Ever sit down to write the Great American Novel and come up lacking (despite the ream of typed manuscript and three wasted years that should prove otherwise?)
Writing is hard work.
Writing the novel? Herculean. But it doesn’t have to be…
Lisa Cron to the rescue. The book title is linked to Amazon.
Story Genius: How to Use Brain Science to Go Beyond Outlining and Write a Riveting Novel (Before You Waste Three Years Writing 327 Pages That Go Nowhere) by Lisa Cron. 1st Edition, Ten Speed Press/Berkeley. 2016. 280 pages.
Earlier this month, I reviewed another writer’s book that focused on Brain Science, so I was a bit curious to see if Ms. Cron’s reference book would simply regurgitate Mr. Gerke’s work.
Happily, I can say these two writing books present different and yet complimentary help for the frustrated writer.
I loved Lisa Cron’s thesis and methodology.
She provides a colleague’s own WIP (Work In Progress) to illustrate every stage of her plan or program.
From Cron, you will learn how to take a raw idea and move it into a fully realized first scene, last scene, and then all those between.
Hers is a multilayered approach based on the brain science of readers–and really, without a reader, the writer is just yelling into a hole.
This blueprinting plan should help the average writer rise above the rest of those in the slush pile–because you will be connecting with your reader (the first gatekeeper of many) in more than just a superficial, plot-centered manner.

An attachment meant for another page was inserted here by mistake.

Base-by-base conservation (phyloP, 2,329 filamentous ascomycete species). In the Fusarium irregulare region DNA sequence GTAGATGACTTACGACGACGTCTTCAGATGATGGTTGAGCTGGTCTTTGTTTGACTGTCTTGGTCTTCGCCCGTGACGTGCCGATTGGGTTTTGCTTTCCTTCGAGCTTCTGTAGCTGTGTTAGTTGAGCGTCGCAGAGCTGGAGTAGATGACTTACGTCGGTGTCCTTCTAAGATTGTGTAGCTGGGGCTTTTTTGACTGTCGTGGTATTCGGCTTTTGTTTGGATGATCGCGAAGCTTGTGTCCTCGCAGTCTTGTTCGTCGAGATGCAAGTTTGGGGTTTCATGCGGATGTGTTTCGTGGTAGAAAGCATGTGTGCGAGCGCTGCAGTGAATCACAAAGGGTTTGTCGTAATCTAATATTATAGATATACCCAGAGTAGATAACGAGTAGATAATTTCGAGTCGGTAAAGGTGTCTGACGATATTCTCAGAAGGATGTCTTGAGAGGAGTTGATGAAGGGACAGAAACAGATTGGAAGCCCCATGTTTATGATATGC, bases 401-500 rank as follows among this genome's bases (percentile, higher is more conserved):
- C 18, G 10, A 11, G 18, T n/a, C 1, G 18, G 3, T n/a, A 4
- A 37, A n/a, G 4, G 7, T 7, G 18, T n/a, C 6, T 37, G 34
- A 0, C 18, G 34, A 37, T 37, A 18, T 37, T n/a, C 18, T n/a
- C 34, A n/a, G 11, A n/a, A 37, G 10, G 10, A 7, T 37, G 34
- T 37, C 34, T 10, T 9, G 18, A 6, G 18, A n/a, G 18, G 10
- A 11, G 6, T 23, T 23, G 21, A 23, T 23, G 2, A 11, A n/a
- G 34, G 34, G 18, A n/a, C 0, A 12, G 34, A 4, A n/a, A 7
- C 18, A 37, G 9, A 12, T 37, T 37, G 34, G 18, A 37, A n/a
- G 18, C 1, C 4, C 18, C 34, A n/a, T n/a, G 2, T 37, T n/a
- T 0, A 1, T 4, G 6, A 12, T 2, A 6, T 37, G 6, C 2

As I read, I even took notes of my own and replicated Cron’s Scene Chart so that I can use blueprinting method on my latest WIP. I am looking forward to working through the author’s suggested process tomorrow.
That’s right–I can hardly wait. Cron has given me a surefire way to make the elusive writer/reader connection.
So how does Cron writer know so much about the writer/reader connection?
Cron has an impressive resume’–she has worked as a literary agent, a TV producer, a story consultant for Warner Brothers and the William Morris Agency. She teaches at UCLA and has published WIRED FOR STORY, a writer’s how-to book focusing on novel beginnings. She knows what the gatekeepers are looking for first-hand. She has been one.
This book would make a great addition on any fiction writer’s bookshelf.